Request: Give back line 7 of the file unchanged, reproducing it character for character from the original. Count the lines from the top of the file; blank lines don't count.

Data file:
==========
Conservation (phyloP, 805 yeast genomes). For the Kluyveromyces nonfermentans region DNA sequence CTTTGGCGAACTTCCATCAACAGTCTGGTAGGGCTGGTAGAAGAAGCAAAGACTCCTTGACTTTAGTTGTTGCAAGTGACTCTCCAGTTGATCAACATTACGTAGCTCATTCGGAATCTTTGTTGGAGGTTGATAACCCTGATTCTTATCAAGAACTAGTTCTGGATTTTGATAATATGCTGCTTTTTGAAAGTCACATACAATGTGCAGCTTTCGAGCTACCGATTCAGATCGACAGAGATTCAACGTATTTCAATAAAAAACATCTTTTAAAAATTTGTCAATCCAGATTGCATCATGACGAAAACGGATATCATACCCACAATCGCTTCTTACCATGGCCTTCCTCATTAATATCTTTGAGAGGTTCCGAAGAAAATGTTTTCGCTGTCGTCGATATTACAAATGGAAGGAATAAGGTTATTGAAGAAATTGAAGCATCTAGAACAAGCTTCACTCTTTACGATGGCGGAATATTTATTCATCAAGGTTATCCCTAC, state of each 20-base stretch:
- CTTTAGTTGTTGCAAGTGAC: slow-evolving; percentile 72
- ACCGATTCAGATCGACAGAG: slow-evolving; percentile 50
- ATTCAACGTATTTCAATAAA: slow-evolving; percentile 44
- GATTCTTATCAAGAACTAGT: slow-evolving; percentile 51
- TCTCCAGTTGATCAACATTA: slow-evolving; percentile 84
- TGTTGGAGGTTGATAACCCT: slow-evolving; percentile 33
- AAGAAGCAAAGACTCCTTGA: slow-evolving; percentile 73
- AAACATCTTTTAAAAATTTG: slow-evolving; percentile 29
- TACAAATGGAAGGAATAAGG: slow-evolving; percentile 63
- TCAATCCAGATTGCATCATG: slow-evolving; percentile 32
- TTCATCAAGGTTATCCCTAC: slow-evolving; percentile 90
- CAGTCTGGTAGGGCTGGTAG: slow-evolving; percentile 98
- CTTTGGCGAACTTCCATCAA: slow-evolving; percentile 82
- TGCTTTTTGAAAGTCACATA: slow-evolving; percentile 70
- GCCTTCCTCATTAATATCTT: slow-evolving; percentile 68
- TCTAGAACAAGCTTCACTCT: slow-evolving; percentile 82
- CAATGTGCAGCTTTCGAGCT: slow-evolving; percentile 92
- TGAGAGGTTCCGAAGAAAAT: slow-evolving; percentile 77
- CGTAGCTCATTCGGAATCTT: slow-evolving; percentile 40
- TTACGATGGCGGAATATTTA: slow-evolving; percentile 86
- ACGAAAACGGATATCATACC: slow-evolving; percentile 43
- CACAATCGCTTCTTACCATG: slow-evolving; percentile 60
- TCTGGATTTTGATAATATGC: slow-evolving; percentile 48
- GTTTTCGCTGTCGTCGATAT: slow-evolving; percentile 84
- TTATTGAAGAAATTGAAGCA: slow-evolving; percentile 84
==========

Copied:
- TGTTGGAGGTTGATAACCCT: slow-evolving; percentile 33